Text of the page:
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Saturday, February 19, 2011

A book to keep you in/sane: Giraffes in Hiding – The Mythical Memoirs of Carol Novack | Smash Cake Magazine

The sweetest birthday gift a writer could ever want.

Giraffes in Hiding – The Mythical Memoirs of Carol Novack
A review by Marcus Speh

Dear friends, I’ve been to a few places carrying this book of stories. At each site, I opened the book and found an excerpt that perfectly suited the environment and my mood.

For example, I visited a hobo camp near Vladivostok in Russia. The camp was full of shadows of dead hobos. It lifted my mood because they were all smiling. I read to these ghosts from “A Tourist in Siberia”:

In Siberia, the trains are exhausted from the smells of potatoes, onions and sots; and they are never fast enough. Frigid air leaks through the floor reaching for flesh, like knives. The passengers ache for the end of the line. Even those who disembark along the way gaze wistfully at the departing trains. They wait at the stations in suspended animation. What are the awaiting? Reindeer? Uncles? Camels? Nothing is comfortable, neither in nor out. Nobody really hopes for comfort in this terrain. Well, one does, but it’s not expected, even at the terminal. Others would laugh at the concept; well, others always laugh.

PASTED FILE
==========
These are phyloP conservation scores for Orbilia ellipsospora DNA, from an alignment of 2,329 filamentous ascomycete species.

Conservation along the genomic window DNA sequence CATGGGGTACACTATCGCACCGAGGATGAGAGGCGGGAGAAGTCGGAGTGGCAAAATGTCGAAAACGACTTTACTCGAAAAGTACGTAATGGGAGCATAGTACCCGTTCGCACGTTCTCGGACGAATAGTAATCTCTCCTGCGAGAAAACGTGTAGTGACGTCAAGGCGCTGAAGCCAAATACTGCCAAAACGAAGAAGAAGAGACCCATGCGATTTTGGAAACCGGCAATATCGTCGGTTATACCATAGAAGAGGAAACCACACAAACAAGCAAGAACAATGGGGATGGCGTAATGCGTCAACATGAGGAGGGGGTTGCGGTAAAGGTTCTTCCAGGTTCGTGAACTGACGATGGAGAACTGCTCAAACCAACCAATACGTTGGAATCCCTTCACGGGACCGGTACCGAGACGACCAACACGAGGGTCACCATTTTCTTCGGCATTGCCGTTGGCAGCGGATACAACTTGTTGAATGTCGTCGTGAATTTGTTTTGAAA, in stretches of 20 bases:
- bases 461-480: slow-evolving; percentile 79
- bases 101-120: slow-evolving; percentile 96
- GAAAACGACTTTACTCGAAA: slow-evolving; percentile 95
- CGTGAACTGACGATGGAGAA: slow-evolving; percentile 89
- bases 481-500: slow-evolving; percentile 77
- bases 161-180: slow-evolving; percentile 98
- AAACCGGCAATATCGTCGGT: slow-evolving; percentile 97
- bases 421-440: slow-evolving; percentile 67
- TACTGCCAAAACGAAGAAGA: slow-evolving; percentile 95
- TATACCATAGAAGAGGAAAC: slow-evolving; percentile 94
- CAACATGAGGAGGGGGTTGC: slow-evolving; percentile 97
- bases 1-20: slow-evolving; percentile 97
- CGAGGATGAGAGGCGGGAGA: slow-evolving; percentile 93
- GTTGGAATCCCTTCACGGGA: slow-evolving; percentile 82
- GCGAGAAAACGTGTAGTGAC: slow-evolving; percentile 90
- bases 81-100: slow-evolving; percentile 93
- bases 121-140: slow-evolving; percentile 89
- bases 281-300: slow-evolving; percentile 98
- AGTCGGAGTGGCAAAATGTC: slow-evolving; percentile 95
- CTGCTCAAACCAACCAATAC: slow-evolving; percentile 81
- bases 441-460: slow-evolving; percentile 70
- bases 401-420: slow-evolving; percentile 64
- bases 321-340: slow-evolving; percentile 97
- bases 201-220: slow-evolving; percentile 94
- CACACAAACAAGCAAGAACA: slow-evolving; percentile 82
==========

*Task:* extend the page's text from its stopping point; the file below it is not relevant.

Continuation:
I also read parts of this book to my wife who instantly started painting after being blocked for months. This shows that the book is more than a book, it’s a guide to the right side of the brain, a corpus callosum of creativity, a bridge from the dreadful drought to the land of the dead and back. It’ll change you if you like. Here is what I read to my wife from “The Architect’s Play”:

The otiose man is in one of his moods. This morning he awakened with another red mole on his nose. He says the moles are taking over his nose and blames it on poisonous lunar fumes. The moles on the moon on the moon, the jester sings out of tune. That is not funny! says the man. He wants a spire on his tower, an acute scimitar of a spire to spear passing swans. He wants swans for his little Dovey.